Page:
James Brandon — Writing Things

James Brandon, author of Ziggy, Stardust & Me, came to visit my library. In fact, we were his first official school visit.

Brandon spoke of his experience growing up as a gay teenager when homosexuality was considered a sin and aberration and not another sexual orientation among many. He showed us awkward photos from high school, complaining that “I didn’t know what to do with my hair.” Now, in plaid and jeans, with friendly glasses, a high forehead, and hair at a near-coiff, he’d definitely figured out what to do with it. But the point of his lecture was to “Believe in Yourself.”

Brandon also spoke about forgotten LBGT histoy, including the year when the DSM stopped listing homosexuality as a mental disease. On a slide he showed us how a Chicago newspaper described the event: “20,000,000 Gay People Cured!” We learned about the Gay Liberation Front and Doctor Anonymous and the barbaric treatments used to ‘cure queerness.’ And we learned how an author can connect his own intimate life experience with greater historical events.

Brandon also imparted some excellent advice for our audience’s creative writers:

  • Writing is creating real life characters. As an actor, I need to research how to embody a person. As a writer, I need to research how to embody twenty persons. One of the techniques I remember reading on the internet was to write fifty things a reader will never know about your character. I decided to go further and filled a spiral notebook for each character. Dialogue became easier because I knew about the secret conflicts my characters were dealing with.”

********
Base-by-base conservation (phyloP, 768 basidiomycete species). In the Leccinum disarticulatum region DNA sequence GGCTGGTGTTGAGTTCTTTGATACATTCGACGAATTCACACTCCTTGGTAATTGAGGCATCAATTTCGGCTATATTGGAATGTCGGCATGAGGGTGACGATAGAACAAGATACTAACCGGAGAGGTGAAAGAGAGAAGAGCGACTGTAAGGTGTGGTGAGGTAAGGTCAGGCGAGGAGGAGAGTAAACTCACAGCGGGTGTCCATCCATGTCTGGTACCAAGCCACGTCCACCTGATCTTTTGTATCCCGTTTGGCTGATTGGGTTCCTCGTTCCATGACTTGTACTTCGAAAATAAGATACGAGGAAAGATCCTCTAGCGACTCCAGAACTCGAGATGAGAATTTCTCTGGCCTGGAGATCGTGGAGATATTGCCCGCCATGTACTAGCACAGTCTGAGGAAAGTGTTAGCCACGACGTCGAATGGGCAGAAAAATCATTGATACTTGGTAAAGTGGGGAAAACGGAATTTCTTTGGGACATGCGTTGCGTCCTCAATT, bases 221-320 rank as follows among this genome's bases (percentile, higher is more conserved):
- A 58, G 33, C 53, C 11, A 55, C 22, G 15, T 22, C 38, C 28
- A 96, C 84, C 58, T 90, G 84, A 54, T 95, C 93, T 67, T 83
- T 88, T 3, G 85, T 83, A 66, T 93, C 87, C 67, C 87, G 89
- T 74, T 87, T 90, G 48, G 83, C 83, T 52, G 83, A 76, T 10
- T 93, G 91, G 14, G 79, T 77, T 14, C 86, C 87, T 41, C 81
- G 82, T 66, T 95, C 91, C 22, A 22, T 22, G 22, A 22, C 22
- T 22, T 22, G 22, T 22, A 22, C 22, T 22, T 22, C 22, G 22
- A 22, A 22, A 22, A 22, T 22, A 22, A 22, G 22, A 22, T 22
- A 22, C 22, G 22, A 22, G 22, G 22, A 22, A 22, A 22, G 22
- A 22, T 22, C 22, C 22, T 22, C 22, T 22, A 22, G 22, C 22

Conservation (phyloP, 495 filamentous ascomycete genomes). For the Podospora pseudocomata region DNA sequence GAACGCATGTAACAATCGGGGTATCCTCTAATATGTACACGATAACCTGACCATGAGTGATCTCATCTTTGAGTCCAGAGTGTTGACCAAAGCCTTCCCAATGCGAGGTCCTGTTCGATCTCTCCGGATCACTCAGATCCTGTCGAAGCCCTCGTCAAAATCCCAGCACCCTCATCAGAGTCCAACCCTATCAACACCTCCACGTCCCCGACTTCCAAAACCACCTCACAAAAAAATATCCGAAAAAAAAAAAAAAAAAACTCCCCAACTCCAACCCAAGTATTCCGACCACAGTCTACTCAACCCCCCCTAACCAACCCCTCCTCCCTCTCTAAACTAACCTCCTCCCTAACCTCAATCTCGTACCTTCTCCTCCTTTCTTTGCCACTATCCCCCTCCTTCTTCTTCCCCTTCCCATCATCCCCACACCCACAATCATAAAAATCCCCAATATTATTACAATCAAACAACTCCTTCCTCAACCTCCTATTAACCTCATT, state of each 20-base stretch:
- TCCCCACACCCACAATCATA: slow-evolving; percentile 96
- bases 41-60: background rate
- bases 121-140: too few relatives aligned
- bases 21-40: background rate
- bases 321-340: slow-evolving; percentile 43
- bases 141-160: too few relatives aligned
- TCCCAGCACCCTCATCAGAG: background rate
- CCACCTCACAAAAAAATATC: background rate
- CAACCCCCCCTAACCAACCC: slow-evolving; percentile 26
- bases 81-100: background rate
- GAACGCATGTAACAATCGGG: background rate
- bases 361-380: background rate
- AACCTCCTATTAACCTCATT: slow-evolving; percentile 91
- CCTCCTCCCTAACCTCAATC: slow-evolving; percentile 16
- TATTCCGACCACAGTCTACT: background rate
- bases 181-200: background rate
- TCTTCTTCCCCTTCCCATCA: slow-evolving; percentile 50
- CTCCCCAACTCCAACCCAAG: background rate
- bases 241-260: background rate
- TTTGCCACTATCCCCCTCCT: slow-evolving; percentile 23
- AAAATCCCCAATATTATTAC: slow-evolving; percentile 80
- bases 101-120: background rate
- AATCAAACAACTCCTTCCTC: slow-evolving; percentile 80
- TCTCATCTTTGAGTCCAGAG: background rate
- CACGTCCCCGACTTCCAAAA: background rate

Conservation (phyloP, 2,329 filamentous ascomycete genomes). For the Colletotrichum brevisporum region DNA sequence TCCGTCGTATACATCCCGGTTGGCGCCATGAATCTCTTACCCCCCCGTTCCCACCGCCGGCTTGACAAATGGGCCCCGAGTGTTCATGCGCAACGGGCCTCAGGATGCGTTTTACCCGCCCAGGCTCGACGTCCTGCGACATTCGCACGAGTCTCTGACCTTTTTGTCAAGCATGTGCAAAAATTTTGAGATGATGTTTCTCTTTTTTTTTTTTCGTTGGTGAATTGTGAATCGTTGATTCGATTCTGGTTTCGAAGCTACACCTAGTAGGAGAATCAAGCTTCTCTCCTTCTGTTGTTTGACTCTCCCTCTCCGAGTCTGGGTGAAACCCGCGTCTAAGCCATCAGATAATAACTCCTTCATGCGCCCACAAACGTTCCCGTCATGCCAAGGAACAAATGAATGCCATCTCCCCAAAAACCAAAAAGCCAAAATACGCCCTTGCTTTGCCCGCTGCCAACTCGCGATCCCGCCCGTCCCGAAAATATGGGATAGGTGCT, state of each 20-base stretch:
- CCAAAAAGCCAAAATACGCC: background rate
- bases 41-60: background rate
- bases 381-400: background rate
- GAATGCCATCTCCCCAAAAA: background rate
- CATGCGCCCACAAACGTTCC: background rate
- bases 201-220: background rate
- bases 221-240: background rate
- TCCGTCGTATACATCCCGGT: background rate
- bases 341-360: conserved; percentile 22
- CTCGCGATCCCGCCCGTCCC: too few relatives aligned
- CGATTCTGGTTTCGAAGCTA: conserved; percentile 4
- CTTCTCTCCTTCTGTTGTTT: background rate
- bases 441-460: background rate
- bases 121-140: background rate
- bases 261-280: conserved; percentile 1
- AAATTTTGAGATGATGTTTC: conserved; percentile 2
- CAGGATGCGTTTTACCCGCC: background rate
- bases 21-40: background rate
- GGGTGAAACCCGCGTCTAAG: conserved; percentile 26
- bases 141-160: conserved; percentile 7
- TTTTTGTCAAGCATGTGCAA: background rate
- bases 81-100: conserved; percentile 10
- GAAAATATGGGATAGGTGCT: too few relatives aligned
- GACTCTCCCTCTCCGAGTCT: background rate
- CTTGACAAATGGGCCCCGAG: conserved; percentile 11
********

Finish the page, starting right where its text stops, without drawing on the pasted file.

• Research will unlock the greatest mysteries of your novel.”
  • “I needed to tell this story because I wasn’t seeing me out there. I wanted to write not by looking in but looking out.”
  • “It’s okay if your book takes a while. Writing my book took about 18 months to go from draft zero to draft one. Then I wrote about a hundred drafts before I turned in my manuscript to my agent, and she and I rewrote the book three more times (which took another two years) before submitting it to publishers.”
  • Most important, believe in yourself. And be you. We don’t need anything less than who you are. And your differences are your most beautiful you. We suffer without it.”